Figure 1: Ocean waves (source:

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One day of hard X-ray radiation

Most people understand geology as a science that deals mainly with large scale objects and processes, such as subduction zones and sedimentary basins. Nonetheless even the largest scale event can sometimes only be understood by looking at its tiny components. In fact, small scale processes such as dissolution and precipitation of rock-forming minerals together with other chemical reactions control what happens on a large scale.

There are many instrumental techniques to investigate objects at a small scale: different types of microscopy, spectroscopy and so on. One of the relatively new techniques developed in the 1970s is X-ray tomography. It is a nondestructive method, that allows reconstruction of 3D-structure of  an object.

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Fig 1. Radiogram of a hand. Bones are brighter because of higher X-ray absorption level.

How does this work? Perhaps you know how radiography works: X-rays emitted by a certain source penetrate the object of interest, for example your body, and interact with its matter. During the interaction, part of the X-rays are absorbed while another part reaches the photo-detector. Roughly speaking, the fraction of X-rays being absorbed depends on the density of the matter, for example bones absorb more X-rays than organs and skin. The part of the X-rays that reach the  detector produces a 2D projection image of the object — a radiogram.

Tomography uses a series of radiograms of the object, made from different view angles, and produces not a 2D but a 3D density map of the object. Both X-ray radiography and tomography are well known to the general public by their medical applications: radiography is used for detection of broken bones, and computed tomography (CT) is widely used for detection of tumors, but is also highly useful when geologists are looking at rocks.

In practice, tomography of rock samples can be done with lab-scale equipment (like in Karins post), which has a comparable size to the medical CT-scan. However, in order to see the tiniest details, a long exposition time is needed to produce a radiographic projection with high spatial resolution. It could take a whole day or even several days to make a full tomogram of a sample. Luckily, there is a way to shorten tomography acquisition time — to use more powerful X-ray sources!

The best X-ray sources available today are provided by synchrotrons. Usually it is hard to get working time on a synchrotron: there is a special application procedure (for which you have to write smart projects) and high competition between research groups. This summer our group got lucky and we got 24 hours of synchrotron time at the ESRF (European Synchrotron Radiation Facility) in Grenoble, France (Fig. 2).

Fig 2. View on the ESRF synchrotron from above. X-rays are delivered in beamlines distributed all along this huge ring (see how small the cars are!)

In the evening of the 7th of July, after the working day, we went to Grenoble for image acquisition of our rock samples. On arrival we were accommodated in guest houses on the ESRF campus. It was around a 5 minutes walk from the guest houses to the tomography beamline ID19 where we were working. The campus of ESRF is cozy, green, and surrounded by alpine mountains from all sides. It is full of trees and green grass with rabbits pasturing on it. There are bike tracks and bike parkings everywhere to go from one place to the other (look at the ring size on Fig. 2).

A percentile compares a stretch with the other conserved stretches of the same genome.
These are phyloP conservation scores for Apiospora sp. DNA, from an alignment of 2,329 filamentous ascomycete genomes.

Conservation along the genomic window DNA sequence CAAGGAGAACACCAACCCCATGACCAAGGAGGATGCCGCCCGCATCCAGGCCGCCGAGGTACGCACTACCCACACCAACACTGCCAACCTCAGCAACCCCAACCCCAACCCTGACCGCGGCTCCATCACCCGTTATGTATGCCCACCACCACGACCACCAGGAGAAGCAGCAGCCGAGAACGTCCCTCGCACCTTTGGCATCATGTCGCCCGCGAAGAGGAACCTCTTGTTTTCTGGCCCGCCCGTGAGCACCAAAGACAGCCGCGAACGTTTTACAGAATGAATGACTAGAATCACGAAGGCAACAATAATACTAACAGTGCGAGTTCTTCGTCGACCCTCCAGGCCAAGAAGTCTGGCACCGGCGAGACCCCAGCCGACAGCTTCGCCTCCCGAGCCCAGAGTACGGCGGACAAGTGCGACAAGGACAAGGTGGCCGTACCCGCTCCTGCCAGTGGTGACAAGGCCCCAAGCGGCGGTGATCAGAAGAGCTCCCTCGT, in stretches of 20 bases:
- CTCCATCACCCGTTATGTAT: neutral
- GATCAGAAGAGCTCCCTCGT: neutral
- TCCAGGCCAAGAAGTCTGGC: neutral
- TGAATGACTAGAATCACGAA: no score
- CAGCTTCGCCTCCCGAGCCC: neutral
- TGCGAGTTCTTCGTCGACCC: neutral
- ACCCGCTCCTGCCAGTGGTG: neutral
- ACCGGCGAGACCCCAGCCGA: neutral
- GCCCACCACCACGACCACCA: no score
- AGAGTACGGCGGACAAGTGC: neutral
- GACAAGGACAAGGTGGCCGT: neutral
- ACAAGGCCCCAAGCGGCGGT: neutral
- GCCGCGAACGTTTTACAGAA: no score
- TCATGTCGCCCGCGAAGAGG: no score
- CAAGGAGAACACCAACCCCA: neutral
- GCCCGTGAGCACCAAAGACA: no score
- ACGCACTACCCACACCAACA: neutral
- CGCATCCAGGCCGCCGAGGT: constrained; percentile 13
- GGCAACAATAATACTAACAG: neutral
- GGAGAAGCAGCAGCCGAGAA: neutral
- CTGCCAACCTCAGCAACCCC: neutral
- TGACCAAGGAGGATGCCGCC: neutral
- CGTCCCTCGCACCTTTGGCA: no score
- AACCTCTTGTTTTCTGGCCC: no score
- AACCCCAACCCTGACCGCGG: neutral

Fig 3. In the control room of the beamline
Fig 4. In the hutch, where you place your rock sample for analysis (the hutch walls are made of lead to protect people against radiation when the X-rays are switched on!)

The next day at 8 am we started our 24 hours shift at the ID19 beamline. It is a very long (145 m) line because it takes huge distances to focus X-rays to a tiny spot for analysis at high spatial resolution. Hence the building with a hutch is  located aside of the main ring. There were two rooms at our disposal: the experimental hutch itself and the control room with computers and other control equipment (Figs. 3 and 4).

People working at ESRF have a peculiar sense of humor. Computers in the anteroom are named quite usually (so typical computer names): Lysithea, Ganymedes, Callisto, and Siegfrid, but monitors that showed what was going on in the experimental hutch (that is closed when X-rays are on) are “Big brother 1”, “Big brother 2”, “Big brother 3” and “Big sister”. By the way, Big brother 1 was looking at the sample stage, so we could see the step motors moving the sample to put it in focus, and turning the sample during tomography.

Fig 5. Big brother 1 is watching our sample

From Montpellier, where our lab is, we brought 12 samples (natural dunite and peridotite samples from Oman and experimental olivine samples), 5 of which were imaged with two different resolutions. Resolutions were chosen such that we can image the whole sample with medium (0.65 µm) resolution and a subvolume of the sample with high resolution (0.16 µm).  Imaging with high resolution allow us to see smaller pores, cracks and inclusions, but the imaged volume gets smaller.Depending on the sample size it needed 2 to 4 scans of subparts to get a view of the whole sample. And one scan takes around 20 minutes, that is quite fast for a 3D image with a 0.65 µm resolution! So our schedule for these 24 hours was really tight, but we succeeded to get images of almost all our test samples.

Fig 6. 2D tomogram slice of a natural dunite sample

The visit to the ESRF allowed us to obtain almost 1 terabyte of high resolution 3D-images in only 24 hours. Use of synchrotron radiation is the only way to get such a huge amount of data in a short period of time compared to a conventional CT scanner. We are grateful to high-energy physics for providing such a tool. And not only physics, but also other fields of science such as chemistry and mathematics contribute to achievements and developments of new methods in geology.

By the way, these linkages to other fields of science is one more argument that geology is a science.  

“Geology isn’t a real science!”

Dr. Sheldon Cooper, physicist, from “The Big Bang Theory”, and his strange relationship with geology! (still image from “The Big Bang Theory”)
Dr. Sheldon Cooper, physicist, from “The Big Bang Theory”, and his strange relationship with geology! (Still image from “The Big Bang Theory”)

Some of you probably know “The Big Bang Theory” sitcom and if not I strongly suggest it. One of the characters in this funny American sitcom is a physicist and he firmly believes that geology cannot be considered as a real science. This is a pretty strong statement and it makes us think …..So let’s borrow this exclamation “Geology isn’t a real science!” and reflect about what geology is.

You probably know the stereotype of a geologist: shorts with a thousand pockets, a hammer, a compass and a magnifying glass. But what is this sort of David Attenborough looking for? Continue reading